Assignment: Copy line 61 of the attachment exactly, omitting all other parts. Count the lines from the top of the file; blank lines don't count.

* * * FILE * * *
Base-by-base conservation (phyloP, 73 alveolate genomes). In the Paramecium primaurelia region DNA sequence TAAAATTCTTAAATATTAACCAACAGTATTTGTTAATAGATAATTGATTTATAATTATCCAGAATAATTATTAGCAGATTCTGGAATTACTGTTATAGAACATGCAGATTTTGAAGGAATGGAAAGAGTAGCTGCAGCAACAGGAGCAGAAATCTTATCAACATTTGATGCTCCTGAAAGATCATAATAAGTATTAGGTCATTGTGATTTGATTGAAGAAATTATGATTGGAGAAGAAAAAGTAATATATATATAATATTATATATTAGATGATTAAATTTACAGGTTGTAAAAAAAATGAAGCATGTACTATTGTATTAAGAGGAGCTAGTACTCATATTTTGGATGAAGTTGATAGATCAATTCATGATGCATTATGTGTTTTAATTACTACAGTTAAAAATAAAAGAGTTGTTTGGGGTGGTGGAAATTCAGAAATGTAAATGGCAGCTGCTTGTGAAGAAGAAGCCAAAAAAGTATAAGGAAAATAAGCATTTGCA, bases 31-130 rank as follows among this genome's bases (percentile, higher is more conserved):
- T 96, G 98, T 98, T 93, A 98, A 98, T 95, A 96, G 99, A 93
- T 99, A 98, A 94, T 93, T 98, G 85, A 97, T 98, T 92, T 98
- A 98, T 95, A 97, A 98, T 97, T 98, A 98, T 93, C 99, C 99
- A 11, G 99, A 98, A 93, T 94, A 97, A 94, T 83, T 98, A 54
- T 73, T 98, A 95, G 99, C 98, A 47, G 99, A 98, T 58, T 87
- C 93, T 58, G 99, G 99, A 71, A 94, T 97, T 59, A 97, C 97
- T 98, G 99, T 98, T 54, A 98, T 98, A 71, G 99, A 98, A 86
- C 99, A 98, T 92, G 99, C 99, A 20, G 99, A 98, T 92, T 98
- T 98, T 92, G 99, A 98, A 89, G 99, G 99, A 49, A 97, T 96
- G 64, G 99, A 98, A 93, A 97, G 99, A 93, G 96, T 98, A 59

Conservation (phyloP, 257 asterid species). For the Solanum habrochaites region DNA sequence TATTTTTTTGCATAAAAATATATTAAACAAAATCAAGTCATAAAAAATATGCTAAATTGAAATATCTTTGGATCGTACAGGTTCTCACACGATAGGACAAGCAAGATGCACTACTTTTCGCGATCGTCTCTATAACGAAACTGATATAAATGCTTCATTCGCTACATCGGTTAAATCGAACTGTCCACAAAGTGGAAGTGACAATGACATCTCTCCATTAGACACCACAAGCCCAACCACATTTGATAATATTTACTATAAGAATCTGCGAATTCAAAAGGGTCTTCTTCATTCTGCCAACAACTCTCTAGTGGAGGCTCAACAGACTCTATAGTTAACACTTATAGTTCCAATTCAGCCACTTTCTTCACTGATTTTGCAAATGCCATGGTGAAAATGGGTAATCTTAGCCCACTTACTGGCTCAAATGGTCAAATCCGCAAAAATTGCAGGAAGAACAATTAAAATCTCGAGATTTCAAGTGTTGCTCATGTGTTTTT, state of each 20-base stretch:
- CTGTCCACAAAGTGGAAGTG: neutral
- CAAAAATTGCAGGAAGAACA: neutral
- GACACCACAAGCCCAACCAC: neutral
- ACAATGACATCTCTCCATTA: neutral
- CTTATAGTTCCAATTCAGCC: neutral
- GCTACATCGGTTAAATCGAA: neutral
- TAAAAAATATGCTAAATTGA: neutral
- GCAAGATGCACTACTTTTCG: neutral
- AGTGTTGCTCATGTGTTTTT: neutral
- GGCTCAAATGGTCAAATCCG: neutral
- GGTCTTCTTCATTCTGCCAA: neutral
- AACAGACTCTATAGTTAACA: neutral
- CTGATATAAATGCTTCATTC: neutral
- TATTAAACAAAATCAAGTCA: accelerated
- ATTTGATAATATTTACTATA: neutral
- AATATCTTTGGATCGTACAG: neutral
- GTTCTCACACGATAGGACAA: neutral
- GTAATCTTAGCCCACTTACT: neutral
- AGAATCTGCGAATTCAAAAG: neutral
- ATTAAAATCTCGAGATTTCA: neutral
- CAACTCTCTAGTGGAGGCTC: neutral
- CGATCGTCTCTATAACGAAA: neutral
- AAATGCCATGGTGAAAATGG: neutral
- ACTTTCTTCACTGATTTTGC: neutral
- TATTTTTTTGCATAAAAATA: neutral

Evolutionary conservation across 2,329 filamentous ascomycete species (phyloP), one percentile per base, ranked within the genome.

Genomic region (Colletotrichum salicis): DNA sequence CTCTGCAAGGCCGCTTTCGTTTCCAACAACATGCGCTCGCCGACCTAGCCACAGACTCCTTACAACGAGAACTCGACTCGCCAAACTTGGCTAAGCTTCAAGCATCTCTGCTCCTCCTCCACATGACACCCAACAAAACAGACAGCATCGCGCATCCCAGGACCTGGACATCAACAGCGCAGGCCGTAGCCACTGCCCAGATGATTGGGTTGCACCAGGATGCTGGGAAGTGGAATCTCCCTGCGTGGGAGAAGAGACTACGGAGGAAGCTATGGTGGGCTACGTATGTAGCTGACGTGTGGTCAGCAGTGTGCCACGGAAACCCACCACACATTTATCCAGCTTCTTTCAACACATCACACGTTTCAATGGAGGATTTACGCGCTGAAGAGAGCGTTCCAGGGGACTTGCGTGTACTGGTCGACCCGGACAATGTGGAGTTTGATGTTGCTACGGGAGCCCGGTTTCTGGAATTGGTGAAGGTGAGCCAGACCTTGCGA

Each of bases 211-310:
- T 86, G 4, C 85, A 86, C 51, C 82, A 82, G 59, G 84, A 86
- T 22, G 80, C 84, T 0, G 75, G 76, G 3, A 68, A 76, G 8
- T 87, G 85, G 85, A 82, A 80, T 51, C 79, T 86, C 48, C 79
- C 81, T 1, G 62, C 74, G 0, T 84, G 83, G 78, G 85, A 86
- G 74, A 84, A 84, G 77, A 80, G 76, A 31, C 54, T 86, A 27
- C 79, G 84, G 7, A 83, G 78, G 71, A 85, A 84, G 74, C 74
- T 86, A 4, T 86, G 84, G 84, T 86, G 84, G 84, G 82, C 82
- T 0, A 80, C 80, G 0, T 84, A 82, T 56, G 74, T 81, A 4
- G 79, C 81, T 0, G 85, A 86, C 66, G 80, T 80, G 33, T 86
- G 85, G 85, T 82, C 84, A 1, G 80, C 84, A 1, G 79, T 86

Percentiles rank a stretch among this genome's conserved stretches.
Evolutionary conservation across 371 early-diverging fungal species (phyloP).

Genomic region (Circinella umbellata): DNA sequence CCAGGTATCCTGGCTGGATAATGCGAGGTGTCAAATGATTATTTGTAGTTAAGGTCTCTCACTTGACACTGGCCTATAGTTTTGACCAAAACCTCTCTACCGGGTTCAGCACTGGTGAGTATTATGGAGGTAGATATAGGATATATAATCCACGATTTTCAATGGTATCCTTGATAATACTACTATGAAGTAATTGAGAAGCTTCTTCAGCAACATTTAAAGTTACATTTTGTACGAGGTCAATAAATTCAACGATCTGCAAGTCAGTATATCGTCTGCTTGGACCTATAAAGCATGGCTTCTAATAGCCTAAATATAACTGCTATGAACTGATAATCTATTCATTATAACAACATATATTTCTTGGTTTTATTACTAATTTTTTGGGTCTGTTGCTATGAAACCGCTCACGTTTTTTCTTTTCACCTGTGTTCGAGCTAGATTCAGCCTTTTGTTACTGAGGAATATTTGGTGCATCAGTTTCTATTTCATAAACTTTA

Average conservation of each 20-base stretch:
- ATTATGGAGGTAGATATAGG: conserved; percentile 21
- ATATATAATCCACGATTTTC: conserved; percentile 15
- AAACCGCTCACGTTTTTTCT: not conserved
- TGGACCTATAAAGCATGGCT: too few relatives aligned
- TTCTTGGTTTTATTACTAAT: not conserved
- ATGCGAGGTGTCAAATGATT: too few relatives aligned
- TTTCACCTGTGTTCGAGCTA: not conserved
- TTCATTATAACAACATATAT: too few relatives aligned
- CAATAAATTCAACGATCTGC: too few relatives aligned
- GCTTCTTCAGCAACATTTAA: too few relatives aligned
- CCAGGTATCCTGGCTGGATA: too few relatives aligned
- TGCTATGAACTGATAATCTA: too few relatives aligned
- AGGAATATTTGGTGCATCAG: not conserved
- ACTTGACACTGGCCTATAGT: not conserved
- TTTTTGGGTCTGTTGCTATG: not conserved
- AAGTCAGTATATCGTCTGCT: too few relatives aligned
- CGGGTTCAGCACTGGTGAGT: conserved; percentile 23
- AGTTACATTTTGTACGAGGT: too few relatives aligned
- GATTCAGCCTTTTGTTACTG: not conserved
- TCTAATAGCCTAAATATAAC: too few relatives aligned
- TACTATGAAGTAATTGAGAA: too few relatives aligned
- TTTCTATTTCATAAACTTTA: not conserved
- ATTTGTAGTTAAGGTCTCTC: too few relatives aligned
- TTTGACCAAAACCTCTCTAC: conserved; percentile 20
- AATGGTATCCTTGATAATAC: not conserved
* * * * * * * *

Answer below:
- TTTCACCTGTGTTCGAGCTA: not conserved